Making it easy for people to create web pages Apple introduced iWeb hosted on their .mac iDisk solution, but soon lost support. They should have innovated further and really come up with a cloud solution such as SquareSpace, but no, they quickly abandon both products leaving a lot of people stuck and angry.

    MobileMe disaster. When incorporating the PCs into the mix, Apple didn’t make it easy for anyone, some lost their email during the migration, service was unstable and became a joke in the industry. They had to kill MobileMe quickly.

    Remember PING on iTunes? Disaster of a social network.

    How about the G4 Cube? That product lasted a year.

    What about Apple dropping the Xserve and Xserve RAID? Made a lot of Mac Business shops very frustrated for the lack of support.

    OS X Server? Yeah not good.

    Steve not allowing Apps on iOS in 2007. Thankfully he quickly realized it and the rest is history.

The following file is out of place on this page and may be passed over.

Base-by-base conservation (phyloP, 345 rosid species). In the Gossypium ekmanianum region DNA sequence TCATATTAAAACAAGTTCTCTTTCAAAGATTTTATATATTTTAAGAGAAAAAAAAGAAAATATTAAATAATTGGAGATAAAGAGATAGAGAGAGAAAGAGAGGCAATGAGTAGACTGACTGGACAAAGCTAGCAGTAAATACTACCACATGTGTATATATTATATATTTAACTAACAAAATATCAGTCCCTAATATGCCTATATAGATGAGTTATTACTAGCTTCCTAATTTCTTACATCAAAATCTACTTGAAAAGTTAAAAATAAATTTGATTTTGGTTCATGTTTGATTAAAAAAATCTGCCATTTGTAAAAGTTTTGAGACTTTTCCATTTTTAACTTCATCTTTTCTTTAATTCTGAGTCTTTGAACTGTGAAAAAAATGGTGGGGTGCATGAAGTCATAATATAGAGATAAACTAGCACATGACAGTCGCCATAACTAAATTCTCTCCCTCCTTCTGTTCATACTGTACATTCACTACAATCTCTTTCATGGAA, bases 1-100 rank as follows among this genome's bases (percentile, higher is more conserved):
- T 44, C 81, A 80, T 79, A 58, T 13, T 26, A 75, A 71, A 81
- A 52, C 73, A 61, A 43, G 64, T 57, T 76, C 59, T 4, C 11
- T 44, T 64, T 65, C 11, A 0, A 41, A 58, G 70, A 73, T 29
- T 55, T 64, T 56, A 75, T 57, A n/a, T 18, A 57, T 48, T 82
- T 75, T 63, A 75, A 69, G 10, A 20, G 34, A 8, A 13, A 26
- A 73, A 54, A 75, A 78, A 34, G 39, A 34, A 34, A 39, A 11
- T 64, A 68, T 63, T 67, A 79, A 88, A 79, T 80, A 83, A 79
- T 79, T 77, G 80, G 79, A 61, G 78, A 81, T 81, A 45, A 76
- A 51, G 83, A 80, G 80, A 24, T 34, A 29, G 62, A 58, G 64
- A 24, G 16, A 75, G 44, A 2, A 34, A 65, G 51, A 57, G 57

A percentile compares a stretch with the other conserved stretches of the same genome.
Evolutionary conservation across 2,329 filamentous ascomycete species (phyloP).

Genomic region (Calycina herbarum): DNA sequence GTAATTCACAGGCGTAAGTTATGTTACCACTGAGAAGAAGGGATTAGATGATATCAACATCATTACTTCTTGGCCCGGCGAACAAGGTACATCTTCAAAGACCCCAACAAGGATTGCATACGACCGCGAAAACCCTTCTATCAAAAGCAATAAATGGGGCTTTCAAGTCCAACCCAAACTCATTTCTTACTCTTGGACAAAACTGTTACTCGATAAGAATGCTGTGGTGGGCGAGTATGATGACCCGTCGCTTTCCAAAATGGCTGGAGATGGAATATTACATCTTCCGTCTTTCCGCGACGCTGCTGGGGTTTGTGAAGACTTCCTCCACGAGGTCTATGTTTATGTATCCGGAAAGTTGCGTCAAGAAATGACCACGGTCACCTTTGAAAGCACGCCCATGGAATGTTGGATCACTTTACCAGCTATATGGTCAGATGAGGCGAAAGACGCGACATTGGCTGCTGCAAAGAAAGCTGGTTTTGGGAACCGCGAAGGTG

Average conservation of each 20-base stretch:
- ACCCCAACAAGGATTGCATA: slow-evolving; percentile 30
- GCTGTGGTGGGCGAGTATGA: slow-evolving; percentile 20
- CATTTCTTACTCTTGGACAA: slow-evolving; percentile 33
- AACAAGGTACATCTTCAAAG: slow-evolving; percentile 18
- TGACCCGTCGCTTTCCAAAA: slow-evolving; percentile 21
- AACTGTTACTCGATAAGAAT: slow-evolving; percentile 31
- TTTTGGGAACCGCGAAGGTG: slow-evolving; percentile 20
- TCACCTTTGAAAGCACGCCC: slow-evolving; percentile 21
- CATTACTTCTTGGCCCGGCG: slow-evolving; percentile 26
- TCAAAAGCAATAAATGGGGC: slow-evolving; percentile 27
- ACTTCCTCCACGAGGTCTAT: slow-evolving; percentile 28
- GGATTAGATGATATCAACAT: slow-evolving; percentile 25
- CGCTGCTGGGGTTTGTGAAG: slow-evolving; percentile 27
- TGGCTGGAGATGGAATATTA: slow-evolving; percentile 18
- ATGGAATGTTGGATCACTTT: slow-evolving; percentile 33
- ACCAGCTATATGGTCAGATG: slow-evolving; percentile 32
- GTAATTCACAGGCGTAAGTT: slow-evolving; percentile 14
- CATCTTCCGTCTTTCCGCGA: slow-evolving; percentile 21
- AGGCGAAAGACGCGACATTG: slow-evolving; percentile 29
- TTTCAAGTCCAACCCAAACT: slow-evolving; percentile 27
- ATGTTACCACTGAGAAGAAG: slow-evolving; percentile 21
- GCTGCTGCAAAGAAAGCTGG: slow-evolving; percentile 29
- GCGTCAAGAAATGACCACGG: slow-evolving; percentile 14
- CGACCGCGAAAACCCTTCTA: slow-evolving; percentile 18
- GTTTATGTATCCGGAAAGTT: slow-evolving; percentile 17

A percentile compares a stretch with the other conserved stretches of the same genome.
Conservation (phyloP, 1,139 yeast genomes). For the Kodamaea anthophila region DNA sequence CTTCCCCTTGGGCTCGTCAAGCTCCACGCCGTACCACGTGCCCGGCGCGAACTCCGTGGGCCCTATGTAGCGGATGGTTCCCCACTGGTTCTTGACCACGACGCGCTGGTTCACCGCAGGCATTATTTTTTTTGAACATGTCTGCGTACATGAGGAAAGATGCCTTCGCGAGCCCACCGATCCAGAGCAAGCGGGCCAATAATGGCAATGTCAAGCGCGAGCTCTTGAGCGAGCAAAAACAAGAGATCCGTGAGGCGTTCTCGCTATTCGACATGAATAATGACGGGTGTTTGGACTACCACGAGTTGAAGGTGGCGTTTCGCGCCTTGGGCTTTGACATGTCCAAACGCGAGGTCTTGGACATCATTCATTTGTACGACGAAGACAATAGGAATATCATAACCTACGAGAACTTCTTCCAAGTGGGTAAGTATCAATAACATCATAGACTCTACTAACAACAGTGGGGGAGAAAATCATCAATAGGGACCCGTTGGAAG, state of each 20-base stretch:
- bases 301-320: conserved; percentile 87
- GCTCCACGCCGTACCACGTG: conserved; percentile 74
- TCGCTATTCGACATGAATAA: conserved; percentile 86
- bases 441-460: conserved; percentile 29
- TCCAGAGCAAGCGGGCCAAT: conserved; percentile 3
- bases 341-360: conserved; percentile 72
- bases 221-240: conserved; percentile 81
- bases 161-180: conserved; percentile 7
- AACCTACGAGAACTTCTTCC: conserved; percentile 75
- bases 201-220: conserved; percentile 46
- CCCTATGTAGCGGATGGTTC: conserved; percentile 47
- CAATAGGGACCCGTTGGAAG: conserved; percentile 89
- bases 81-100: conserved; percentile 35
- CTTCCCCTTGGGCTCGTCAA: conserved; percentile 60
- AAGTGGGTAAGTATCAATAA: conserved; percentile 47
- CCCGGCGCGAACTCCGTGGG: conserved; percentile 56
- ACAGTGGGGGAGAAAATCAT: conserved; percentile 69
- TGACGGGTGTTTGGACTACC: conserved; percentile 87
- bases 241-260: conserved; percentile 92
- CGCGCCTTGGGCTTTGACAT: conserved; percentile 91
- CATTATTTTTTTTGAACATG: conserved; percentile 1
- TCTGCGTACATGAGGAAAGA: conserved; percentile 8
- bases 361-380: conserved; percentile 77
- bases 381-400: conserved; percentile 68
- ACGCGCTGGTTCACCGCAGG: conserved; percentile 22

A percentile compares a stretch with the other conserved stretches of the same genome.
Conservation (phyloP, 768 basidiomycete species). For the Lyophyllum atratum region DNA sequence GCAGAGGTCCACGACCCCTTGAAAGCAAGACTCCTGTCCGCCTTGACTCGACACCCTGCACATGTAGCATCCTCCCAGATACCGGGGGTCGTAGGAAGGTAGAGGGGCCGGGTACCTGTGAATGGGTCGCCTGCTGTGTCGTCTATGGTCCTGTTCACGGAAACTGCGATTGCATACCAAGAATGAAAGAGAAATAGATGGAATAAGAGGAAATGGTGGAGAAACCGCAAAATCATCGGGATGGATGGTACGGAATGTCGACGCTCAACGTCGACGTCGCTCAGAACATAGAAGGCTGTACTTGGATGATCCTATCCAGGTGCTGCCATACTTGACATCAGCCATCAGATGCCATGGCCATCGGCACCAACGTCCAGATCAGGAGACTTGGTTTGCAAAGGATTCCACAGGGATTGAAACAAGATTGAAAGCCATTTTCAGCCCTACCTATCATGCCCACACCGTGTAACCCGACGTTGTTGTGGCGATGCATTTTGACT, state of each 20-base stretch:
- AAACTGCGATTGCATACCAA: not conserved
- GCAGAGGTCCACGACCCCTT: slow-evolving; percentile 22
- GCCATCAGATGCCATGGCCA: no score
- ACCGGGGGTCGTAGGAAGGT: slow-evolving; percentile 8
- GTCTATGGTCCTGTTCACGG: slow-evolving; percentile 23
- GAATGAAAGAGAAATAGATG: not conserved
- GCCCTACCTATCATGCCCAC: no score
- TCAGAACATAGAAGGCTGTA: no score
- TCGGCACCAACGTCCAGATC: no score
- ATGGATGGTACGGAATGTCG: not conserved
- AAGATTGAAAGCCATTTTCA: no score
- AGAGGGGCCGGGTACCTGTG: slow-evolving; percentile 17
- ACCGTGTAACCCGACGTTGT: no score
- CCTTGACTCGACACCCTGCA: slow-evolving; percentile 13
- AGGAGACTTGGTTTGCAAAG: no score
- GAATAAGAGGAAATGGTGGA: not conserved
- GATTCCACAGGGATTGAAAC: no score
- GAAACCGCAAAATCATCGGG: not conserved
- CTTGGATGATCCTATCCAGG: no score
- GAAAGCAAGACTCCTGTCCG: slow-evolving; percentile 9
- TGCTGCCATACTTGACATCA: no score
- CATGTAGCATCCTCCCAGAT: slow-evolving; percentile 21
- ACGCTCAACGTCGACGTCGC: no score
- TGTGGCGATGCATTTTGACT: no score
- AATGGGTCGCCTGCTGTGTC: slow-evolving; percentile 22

To say under Steve Jobs that products were always on time is a Joke. Often you couldn’t get products on ship day and you had to wait weeks on end. This happened constantly.

    So don’t say this garbage about Cook’s leadership when you are so blind to look to past.

  11. “What Steve Jobs gave Apple that Tim Cook cannot.”

    Steve Jobs may have been replaced as CEO by Cook, but it has always been lazy and stupid to believe that, therefore, everything Jobs was had to be replaced by Cook. This has nothing to do with management style – it is about skill sets. It has been clear since before Jobs passed away that Jonathan Ive was going to be his successor as overlord of product design. Ive has that skill set and he should have the final say in that.

    “Do you really believe that this string of botched launches would actually happen under Steve Jobs?”

    Uh, were you paying attention to reviews of any Apple product released during Jobs’ tenure? I’m sure it would be pretty easy to find a minor and major products that critics were not happy with.

    1. Exactly cmfj. In fact there was only one time during Steve’s tenure where all of the critics were aligned and that was when Apps were available on iOS in 2008. It was the first time where I saw no opposing viewpoints. Even WallStreet was on board with Apple at that time. It was a rare occasion.